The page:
Monday, January 17, 2011

Making Language Learning Real

Making it real.

For my speaking classes, I have been using core texts and rely on Market Leader Beginner and Pre-Intermediate (Oxford) for in class speaking activities. I like the task based flexible usage of these texts. To this I add a flexible seating arrangement making sure that Korean and Chinese students are paired as much as possible and as infrequently with the same partner as possible. I have evolved to this as I have found students do not seem to get to know many other classmates without encouragement. I also resist assigned seating for the same reason. When you are dealing with forty it is a zoo out there.

Regular weekly email assignments include discussion questions similar to those at the Oxford supplemental website which focus on chapter topics, a handful of vocabulary specific to international trade English and listening activities sourced from the BBC Six Minute English series. Last semester I added a randomly selected core small group study assignments schedule with ten outside class hourly weekly meetings. The materials used are up to the students and each team has a captain however I do provide free copies of Business Communication Games (Lloyd & Preier, 1996) and direct them to download resources from various free esl activities websites like bogglesworld. They must report their activities briefly either through short journal or email or even cellphone photographs.

Midterm and final exams test knowledge on homework topics previously covered in weekly assignments. Presentations pair-work focus on short easy to read articles with an international trade focus from google news selected by students and pre-approved by me (to avoid plagiarism) to construct a 300 word presentation (150 words each) supplemented by a five slide ppt. These activities are then presented in my office a week early to scan for construction issues. So far this is as real as I have been able to make it.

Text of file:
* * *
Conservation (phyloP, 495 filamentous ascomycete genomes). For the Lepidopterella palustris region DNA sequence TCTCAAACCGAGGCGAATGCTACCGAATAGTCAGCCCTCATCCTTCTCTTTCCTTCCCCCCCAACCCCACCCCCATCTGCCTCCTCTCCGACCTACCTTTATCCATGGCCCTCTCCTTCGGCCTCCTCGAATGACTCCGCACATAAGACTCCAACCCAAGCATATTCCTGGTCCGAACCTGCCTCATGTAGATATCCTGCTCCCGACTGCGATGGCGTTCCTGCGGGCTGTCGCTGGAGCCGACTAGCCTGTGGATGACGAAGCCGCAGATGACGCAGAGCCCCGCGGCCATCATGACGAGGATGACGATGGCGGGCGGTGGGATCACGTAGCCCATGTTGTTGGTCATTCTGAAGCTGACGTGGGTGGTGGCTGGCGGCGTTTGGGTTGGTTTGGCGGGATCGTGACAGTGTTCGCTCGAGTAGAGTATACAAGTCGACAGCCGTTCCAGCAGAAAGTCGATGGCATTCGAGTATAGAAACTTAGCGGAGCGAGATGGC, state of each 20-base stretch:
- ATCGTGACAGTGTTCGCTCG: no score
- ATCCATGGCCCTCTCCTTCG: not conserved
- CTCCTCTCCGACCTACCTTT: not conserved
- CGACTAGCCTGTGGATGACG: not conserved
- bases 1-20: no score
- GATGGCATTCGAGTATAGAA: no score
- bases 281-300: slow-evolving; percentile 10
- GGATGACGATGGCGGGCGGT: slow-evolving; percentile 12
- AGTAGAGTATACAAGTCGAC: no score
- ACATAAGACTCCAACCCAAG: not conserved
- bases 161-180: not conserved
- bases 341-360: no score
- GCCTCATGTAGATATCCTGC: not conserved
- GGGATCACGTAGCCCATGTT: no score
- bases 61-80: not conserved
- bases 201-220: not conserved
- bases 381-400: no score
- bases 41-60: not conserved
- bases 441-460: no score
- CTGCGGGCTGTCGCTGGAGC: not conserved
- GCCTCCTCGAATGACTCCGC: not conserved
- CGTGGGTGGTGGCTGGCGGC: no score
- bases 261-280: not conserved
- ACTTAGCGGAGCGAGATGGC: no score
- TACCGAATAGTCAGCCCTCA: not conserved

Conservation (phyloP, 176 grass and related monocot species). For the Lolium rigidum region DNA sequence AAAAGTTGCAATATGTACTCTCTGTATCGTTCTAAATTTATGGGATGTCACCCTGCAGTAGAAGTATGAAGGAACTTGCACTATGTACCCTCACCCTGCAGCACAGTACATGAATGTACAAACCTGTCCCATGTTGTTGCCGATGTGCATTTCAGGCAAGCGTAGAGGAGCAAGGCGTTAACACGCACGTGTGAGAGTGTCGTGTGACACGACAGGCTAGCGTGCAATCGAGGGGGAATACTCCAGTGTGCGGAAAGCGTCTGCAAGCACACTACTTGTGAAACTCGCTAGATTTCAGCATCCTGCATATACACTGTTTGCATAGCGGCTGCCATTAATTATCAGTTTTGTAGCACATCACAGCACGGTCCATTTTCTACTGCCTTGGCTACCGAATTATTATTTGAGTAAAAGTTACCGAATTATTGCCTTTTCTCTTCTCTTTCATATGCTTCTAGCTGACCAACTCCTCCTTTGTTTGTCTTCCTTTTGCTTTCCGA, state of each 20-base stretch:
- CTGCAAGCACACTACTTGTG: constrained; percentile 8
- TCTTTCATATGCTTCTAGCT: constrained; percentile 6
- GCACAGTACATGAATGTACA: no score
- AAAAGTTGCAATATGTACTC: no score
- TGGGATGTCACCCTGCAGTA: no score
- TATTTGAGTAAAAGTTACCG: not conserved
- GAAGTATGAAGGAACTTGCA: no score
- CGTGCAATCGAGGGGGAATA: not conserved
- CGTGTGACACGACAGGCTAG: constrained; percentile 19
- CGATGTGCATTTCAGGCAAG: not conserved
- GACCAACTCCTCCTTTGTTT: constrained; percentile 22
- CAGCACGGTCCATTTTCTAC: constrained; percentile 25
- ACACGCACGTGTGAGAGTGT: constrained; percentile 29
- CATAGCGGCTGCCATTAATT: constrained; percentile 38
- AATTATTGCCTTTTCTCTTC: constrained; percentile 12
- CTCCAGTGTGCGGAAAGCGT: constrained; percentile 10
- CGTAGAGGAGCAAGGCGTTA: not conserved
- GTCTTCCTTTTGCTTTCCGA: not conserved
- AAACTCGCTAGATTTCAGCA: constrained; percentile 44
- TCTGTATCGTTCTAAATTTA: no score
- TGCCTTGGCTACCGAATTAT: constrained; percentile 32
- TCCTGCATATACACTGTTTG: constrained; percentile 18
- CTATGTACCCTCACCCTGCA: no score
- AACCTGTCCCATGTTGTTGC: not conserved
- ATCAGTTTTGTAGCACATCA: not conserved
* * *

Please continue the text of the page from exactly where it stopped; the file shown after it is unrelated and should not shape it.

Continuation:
For my business correspondence courses samples of various cycles (Eg. enquiry letters, order letters, credit letters, etc.) are presented in class in lecture format. Accompanying short texts describing the purpose and use are supplemented by brief written questions. Standard full block business letter style and format are practiced throughout the term with selections of top twenty-five emerging market global businesses as hypothetical senders or receivers of various letter types. This requires students to visit those company websites to extract details, descriptions and specifications of products. Similar midterm and final exams include a written portion reviewing previously identified points as well as ppt presentations which require a constructed letter identifying its purpose and useful vocabulary and phrases. Of my two courses this one is much drier and is to hopefully be the focus of my improvements here. The content is fairly prescribed by department as well as the output of homework. It is a "look but do not touch" kind of course and sadly is the way many Koreans approach English. I sneak practical application in where I can.

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